The U.S. released advanced GDP data today which is the broadest measure of economic activity and the primary gauge of the economy’s health.
Data showed that the U.S. economy grew less than economist expectations in the second quarter, recording a 1.3 percent annual rate following a 0.4 percent gain in the prior quarter. The forecast was for a 1.8 percent increase.
The data indicate the consumers have pulled back from spending due to slower job growth and slow income gains. Higher expenses for necessities like food and energy may have curtailed spending on less essential items.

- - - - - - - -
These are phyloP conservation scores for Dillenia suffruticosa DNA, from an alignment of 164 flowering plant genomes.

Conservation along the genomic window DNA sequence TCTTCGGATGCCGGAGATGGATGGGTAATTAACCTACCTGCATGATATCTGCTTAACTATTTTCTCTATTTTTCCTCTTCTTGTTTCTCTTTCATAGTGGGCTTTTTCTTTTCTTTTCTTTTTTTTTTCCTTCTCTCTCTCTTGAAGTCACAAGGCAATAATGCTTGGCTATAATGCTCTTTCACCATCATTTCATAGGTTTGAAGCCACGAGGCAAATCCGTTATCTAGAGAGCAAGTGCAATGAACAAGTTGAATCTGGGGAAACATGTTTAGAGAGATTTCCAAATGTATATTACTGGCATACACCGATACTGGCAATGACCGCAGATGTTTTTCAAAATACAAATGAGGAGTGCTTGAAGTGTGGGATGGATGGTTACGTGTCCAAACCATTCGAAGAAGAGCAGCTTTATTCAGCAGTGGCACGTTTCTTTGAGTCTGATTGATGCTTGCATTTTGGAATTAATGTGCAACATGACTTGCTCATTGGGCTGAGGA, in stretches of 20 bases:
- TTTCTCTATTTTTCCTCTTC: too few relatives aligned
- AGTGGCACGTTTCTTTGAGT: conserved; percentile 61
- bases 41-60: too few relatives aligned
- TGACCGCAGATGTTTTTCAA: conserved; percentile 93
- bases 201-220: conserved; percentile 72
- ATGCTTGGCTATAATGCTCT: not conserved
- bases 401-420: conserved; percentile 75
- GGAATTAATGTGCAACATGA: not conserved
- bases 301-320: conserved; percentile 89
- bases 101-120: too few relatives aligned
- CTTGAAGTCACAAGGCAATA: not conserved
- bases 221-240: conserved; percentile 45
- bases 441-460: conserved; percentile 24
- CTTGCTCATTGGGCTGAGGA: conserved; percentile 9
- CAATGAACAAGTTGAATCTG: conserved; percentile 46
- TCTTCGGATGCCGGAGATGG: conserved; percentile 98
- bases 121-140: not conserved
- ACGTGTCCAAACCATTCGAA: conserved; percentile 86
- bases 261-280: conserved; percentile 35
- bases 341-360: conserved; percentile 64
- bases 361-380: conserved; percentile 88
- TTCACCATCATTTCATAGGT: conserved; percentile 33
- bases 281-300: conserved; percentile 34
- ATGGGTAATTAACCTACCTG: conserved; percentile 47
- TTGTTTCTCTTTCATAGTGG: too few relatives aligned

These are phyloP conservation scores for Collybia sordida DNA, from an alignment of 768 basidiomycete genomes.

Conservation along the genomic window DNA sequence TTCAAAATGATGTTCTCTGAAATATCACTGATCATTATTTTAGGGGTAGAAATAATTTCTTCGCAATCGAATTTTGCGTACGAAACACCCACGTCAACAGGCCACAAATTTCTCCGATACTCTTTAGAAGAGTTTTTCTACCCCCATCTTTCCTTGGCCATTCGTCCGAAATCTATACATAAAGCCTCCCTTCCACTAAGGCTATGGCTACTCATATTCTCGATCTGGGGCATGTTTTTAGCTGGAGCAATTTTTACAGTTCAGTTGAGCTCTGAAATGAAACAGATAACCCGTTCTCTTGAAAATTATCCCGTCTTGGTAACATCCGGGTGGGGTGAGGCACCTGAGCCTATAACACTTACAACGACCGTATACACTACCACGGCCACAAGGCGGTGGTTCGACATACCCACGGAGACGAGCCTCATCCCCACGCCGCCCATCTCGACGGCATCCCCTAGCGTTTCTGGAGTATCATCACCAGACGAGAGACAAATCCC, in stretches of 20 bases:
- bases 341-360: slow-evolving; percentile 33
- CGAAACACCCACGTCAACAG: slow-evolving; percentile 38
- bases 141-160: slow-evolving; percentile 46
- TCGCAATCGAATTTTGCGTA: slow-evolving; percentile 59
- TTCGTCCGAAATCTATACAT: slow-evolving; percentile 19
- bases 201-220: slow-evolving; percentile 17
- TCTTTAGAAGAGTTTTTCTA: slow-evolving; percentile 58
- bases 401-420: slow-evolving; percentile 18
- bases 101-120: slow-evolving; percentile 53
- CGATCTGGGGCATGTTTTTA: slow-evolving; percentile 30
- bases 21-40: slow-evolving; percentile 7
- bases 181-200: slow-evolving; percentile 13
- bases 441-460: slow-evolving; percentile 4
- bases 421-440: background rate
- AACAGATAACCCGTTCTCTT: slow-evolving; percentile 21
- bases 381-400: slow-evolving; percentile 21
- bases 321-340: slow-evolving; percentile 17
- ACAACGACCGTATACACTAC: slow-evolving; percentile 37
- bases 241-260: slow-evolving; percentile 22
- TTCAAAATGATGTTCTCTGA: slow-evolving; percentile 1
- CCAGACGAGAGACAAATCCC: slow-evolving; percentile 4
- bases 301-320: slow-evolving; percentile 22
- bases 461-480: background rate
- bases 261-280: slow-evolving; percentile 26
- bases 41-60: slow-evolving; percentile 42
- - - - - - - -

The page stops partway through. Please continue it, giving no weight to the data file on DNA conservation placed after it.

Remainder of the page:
The picture of the rest of 2011 does not look good since U.S. Congress is currently negotiating budget cuts to help reduce the deficit.
“The economy is stuck in a very slow-growth scenario,” said Julia Coronado, chief economist for North America, BNP Paribas in New York. “Consumers are still very cautious and vulnerable. This is a very challenging report for policy makers.”
Meanwhile, the U.S. government’s inability to agree on a budget and debt-limit increase may be making companies reluctant to order new equipment or hire new employees.
As the world’s largest economy slows, so does the Dollar, which fell across the board following the news, reaching record lows against the Swiss Franc, and four-month lows against the Yen.